Transcending Fight or Flight

Transcending Fight or Flight

“When in doubt, do nothing. Let the situation evolve around you.”

This was something my late husband, Rav Berg, would often say. We see this concept illustrated at many a turning point throughout the Bible, including this week’s portion of Beshalach – most famous, perhaps, for the splitting of the Red Sea. At The Kabbalah Centre, we consider this to be one of the most important Shabbat connections of the year as it contains the 72 Names of God, the tool by which Moses was able to part the water so the people could escape Pharaoh’s army safely.

As the Israelites faced the Sea in front of them, with Pharaoh and his army charging from behind, the nation had to make a choice. The Zohar reveals there were four reactions from the people. The first group among them said, “Let’s just jump into the sea. We’re done for anyway!” The second group said, “Let’s go back and surrender!” The third group said, “We must fight!” The fourth option came from Moses himself, who said, “Let the Creator perform His wonders for us.”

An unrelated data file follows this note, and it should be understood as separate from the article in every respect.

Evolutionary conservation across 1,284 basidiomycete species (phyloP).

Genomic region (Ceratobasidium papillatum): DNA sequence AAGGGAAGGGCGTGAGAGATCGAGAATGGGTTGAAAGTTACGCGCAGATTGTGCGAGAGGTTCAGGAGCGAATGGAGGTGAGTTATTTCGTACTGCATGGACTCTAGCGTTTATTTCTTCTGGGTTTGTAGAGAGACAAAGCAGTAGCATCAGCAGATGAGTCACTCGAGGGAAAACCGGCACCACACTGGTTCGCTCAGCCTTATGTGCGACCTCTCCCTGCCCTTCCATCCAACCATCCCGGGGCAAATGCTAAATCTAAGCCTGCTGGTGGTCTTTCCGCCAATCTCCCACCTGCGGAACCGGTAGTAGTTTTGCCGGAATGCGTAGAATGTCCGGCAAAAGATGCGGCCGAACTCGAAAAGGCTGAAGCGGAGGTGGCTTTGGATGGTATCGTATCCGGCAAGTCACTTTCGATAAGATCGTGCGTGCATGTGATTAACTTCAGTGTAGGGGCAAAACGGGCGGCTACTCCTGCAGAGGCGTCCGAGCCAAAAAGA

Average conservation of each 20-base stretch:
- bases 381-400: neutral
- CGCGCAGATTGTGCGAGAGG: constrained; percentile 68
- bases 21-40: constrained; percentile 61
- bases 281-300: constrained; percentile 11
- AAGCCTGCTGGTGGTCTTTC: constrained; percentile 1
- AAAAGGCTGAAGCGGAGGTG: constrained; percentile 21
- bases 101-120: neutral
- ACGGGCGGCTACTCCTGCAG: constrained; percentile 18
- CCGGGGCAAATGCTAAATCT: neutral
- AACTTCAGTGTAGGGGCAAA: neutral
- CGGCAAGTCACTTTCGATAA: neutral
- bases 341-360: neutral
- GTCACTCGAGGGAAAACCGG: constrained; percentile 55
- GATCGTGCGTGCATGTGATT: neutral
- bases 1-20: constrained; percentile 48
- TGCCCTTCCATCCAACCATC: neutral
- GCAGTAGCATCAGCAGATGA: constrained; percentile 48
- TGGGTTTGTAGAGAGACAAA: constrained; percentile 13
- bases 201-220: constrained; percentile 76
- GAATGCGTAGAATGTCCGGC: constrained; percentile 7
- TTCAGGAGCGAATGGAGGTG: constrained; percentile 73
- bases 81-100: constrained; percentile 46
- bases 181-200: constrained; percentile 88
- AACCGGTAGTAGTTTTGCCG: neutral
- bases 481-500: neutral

The first three are the most common reactions we experience when we face our own Red Sea, a challenge that seems all but insurmountable. Our first instinct is often to give up, go back, or give in altogether! What the Israelites were experiencing was something more commonly referred to today as: Fight or flight syndrome. It’s human nature, really. We have a primitive instinct for survival, and that instinct tells us that we need to control people or the outcome of things. “Fight or flight” can take many different forms, showing up as rage, violence, blame, surrender, withdrawal, or compliance just to name a few. Yet, there is a third option, which transcends fight or flight: Certainty.

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